The speaker may also be read as the omnipotent personification of America due to the multitude of perspectives the speaker presents throughout the poem and the solidarity they express towards the listeners and readers. From protests to hurricanes, the breadth of events and perspectives that the speaker calls upon reach across time and space. The speaker even tunes into America’s geography and architecture, describing Lake Michigan as “a great sleeping giant” and “a poem begun long ago, blazed into frozen soil, / strutting upward and aglow” (Gorman). That the speaker is unified with the voices of the American people and is even able to feel the land itself makes it appear as though the spirit of the country itself is speaking, perhaps through Gorman. This large-scale multifaceted perspective emphasizes the value of each person’s experiences in the grand scheme of American history, including the listeners and readers. The all-encompassing unity that the speaker feels toward the listeners and readers underscores the need for minority groups to remain hopeful for the future and continue to fight for equal treatment and acceptance within the United States. The speaker knows that those in power will try to oppress those fighting for social change but urges:
There’s a poem in this place–
a poem in America
a poet in every American
who sees that our poem penned
doesn’t mean our poem’s end (Gorman).
Here, the speaker feels history being crafted in the very moment that the poem has the reader and listener’s attention; the reference to the present moment in the repetition of “there’s a poem in this place” reads as though the speaker is reaching out to the reader directly just as the speaker was reaching out to the past. Every person’s collective effort to establish themselves within the United States’ historical and political playing field is acknowledged and urged by the speaker even if their narrative is being actively drowned out by their oppressors. Thus, Americans are intertwined in and watched over by the grand narrative of the United States.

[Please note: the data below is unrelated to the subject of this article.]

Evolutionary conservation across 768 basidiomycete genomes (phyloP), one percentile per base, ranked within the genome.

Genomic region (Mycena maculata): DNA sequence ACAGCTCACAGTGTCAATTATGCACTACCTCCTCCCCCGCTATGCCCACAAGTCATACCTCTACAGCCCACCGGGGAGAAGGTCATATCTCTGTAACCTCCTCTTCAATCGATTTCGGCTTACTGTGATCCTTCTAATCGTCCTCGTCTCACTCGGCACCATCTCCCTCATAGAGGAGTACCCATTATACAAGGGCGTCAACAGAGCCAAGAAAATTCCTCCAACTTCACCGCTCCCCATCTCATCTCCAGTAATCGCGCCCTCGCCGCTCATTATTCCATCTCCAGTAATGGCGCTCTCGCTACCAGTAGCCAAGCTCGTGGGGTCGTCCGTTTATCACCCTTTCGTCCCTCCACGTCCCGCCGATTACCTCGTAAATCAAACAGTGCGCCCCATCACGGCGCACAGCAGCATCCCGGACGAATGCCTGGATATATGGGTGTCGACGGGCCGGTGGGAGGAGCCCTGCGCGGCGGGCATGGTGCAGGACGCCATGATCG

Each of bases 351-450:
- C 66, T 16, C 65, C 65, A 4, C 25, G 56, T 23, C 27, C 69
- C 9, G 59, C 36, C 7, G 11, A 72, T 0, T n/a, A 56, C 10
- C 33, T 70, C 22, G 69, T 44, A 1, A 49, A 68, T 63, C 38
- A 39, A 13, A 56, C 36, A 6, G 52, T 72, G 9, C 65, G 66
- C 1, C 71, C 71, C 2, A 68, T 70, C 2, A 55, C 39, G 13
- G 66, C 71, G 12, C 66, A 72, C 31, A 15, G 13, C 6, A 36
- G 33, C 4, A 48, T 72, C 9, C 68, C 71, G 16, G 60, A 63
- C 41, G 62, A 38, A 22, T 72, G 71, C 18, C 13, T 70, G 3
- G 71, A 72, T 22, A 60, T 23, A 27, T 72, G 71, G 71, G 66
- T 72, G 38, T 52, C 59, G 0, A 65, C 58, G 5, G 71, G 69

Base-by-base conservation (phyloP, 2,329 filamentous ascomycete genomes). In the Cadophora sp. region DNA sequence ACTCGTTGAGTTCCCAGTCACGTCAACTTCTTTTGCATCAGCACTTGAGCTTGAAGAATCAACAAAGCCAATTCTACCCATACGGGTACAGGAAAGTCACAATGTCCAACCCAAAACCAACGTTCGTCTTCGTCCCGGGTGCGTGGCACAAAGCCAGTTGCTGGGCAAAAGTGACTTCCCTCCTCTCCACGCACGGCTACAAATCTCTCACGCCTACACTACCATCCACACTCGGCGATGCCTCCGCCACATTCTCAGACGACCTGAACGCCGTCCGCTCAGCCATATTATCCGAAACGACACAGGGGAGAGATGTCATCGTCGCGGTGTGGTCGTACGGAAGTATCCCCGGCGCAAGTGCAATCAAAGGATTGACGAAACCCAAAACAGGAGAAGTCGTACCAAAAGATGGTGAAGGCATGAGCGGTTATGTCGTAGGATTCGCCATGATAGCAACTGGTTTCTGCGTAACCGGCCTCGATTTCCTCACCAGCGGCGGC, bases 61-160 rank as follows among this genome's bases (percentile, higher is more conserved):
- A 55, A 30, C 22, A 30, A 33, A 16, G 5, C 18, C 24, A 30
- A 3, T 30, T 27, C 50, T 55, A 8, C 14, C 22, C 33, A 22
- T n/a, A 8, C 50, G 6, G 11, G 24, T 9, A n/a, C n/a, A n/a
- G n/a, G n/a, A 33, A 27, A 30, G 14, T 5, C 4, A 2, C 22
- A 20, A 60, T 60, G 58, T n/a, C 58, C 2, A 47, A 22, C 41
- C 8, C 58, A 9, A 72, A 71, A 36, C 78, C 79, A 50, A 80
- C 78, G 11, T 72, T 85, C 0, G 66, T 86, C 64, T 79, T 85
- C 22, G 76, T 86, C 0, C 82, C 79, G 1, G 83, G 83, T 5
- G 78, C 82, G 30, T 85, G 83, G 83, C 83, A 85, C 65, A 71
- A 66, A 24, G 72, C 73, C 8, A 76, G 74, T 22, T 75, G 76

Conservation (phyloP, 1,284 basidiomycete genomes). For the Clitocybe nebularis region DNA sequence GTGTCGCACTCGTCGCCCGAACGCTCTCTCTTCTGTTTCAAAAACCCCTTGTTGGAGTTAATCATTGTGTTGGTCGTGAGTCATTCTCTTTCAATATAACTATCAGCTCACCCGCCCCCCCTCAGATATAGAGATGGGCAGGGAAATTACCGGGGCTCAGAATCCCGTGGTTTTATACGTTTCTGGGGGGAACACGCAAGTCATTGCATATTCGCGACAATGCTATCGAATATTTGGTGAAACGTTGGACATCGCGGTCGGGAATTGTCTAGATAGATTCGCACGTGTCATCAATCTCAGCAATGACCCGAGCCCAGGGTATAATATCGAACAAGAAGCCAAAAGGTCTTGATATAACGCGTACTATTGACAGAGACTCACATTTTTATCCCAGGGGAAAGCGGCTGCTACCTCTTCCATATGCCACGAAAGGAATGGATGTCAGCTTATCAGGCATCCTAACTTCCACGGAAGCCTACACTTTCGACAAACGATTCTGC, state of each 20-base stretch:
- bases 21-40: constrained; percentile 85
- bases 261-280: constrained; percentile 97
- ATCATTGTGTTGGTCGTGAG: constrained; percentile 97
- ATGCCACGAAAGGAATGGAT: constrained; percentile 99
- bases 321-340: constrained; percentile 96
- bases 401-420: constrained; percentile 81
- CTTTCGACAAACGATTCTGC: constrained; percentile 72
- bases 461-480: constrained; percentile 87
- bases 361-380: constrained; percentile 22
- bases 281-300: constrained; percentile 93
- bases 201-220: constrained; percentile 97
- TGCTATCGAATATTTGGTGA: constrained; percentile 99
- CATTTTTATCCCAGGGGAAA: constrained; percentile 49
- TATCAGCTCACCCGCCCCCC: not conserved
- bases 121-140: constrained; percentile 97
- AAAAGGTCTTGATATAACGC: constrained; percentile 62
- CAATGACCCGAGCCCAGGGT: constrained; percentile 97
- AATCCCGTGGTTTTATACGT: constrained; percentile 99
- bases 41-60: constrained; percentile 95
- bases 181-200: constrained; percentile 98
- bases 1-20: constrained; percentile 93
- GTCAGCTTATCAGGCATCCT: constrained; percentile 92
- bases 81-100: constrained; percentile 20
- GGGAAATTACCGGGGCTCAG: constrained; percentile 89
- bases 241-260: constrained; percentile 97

Whether the speaker is read as Gorman, the personification of America, or both, the ultimate plea of this poem is to keep the spirit of America alive by fighting for justice. The speaker gives those who come across the poem both a glimpse into Gorman’s life and the larger history of the United States to create an overarching picture of what it means to be American. Overwhelmingly, the reader comes away from the poem with an understanding that they are not alone. Regardless of their race, sexuality, gender, immigration status, religion, or social class, the reader is supported in their efforts to establish their place within history in both the past and present and to uplift the voices of those who may be oppressed.
Gorman’s poem may be read here.
Gorman, Amanda. “In This Place (an American Lyric).” Poets.org, Academy of American Poets,
Timelapses and Traditions: What Did We Lose During the Pandemic?
by Vineeta Abraham, January 21, 2023
“10…9…8, 7, 6, 5, 4, 3…2…1!”
The last bell of senior year goes off, followed by a chorus of cheers and whoops from the class of 2019. It’s a mess of tears, laughter, and breathless cries of “we did it!” as the familiar tune of the Sweet Caroline anthem plays us out of four long, exhausting high school years.
I look around one last time at the people I have grown up with for the past seven years. It’s not hitting me quite yet that life is about to change so drastically for every single one of us. It didn’t hit me when I saw last year’s graduating class go through this same ritual, nor did it the year before that, or even before that. I always imagined it would be now, in this moment, that the collective realization would strike us speechless. But it doesn’t feel like that. I suppose it won’t until I find myself looking back at these memories four summers from now, reminiscing over old friendships and the walls I used to call home.